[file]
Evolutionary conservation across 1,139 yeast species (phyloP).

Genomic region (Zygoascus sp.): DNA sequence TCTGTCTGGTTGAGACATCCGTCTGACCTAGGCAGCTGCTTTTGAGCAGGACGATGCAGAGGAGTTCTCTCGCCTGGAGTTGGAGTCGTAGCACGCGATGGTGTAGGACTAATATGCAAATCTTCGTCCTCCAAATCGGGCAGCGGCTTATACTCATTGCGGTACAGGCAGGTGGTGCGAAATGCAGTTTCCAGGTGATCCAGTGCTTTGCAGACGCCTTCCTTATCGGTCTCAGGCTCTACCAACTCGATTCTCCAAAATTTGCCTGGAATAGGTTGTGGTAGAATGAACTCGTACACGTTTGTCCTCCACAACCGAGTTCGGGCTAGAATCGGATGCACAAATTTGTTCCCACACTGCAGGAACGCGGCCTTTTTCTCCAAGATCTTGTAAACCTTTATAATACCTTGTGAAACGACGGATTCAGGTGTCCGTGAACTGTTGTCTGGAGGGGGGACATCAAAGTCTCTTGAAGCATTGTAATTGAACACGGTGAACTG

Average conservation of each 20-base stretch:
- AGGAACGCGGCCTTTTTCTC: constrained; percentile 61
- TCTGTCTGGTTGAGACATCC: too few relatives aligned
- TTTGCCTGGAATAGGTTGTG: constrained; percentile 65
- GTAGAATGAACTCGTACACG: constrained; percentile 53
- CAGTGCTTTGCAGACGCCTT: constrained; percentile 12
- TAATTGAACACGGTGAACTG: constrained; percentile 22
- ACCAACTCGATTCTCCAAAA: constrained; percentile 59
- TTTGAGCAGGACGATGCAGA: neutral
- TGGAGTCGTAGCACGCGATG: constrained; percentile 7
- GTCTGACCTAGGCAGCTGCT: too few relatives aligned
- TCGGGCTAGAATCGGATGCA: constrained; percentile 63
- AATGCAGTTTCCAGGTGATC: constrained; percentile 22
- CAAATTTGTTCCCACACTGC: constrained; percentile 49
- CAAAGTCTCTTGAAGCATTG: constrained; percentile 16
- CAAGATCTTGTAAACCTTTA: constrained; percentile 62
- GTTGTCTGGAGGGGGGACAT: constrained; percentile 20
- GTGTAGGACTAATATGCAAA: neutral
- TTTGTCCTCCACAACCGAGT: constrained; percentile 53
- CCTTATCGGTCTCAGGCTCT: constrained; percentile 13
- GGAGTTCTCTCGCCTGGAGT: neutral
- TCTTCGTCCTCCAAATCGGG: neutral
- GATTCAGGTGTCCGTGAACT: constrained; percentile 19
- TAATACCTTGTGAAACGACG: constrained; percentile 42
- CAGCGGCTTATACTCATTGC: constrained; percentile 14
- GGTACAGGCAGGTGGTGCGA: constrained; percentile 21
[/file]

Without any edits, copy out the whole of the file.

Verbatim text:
Evolutionary conservation across 1,139 yeast species (phyloP).

Genomic region (Zygoascus sp.): DNA sequence TCTGTCTGGTTGAGACATCCGTCTGACCTAGGCAGCTGCTTTTGAGCAGGACGATGCAGAGGAGTTCTCTCGCCTGGAGTTGGAGTCGTAGCACGCGATGGTGTAGGACTAATATGCAAATCTTCGTCCTCCAAATCGGGCAGCGGCTTATACTCATTGCGGTACAGGCAGGTGGTGCGAAATGCAGTTTCCAGGTGATCCAGTGCTTTGCAGACGCCTTCCTTATCGGTCTCAGGCTCTACCAACTCGATTCTCCAAAATTTGCCTGGAATAGGTTGTGGTAGAATGAACTCGTACACGTTTGTCCTCCACAACCGAGTTCGGGCTAGAATCGGATGCACAAATTTGTTCCCACACTGCAGGAACGCGGCCTTTTTCTCCAAGATCTTGTAAACCTTTATAATACCTTGTGAAACGACGGATTCAGGTGTCCGTGAACTGTTGTCTGGAGGGGGGACATCAAAGTCTCTTGAAGCATTGTAATTGAACACGGTGAACTG

Average conservation of each 20-base stretch:
- AGGAACGCGGCCTTTTTCTC: constrained; percentile 61
- TCTGTCTGGTTGAGACATCC: too few relatives aligned
- TTTGCCTGGAATAGGTTGTG: constrained; percentile 65
- GTAGAATGAACTCGTACACG: constrained; percentile 53
- CAGTGCTTTGCAGACGCCTT: constrained; percentile 12
- TAATTGAACACGGTGAACTG: constrained; percentile 22
- ACCAACTCGATTCTCCAAAA: constrained; percentile 59
- TTTGAGCAGGACGATGCAGA: neutral
- TGGAGTCGTAGCACGCGATG: constrained; percentile 7
- GTCTGACCTAGGCAGCTGCT: too few relatives aligned
- TCGGGCTAGAATCGGATGCA: constrained; percentile 63
- AATGCAGTTTCCAGGTGATC: constrained; percentile 22
- CAAATTTGTTCCCACACTGC: constrained; percentile 49
- CAAAGTCTCTTGAAGCATTG: constrained; percentile 16
- CAAGATCTTGTAAACCTTTA: constrained; percentile 62
- GTTGTCTGGAGGGGGGACAT: constrained; percentile 20
- GTGTAGGACTAATATGCAAA: neutral
- TTTGTCCTCCACAACCGAGT: constrained; percentile 53
- CCTTATCGGTCTCAGGCTCT: constrained; percentile 13
- GGAGTTCTCTCGCCTGGAGT: neutral
- TCTTCGTCCTCCAAATCGGG: neutral
- GATTCAGGTGTCCGTGAACT: constrained; percentile 19
- TAATACCTTGTGAAACGACG: constrained; percentile 42
- CAGCGGCTTATACTCATTGC: constrained; percentile 14
- GGTACAGGCAGGTGGTGCGA: constrained; percentile 21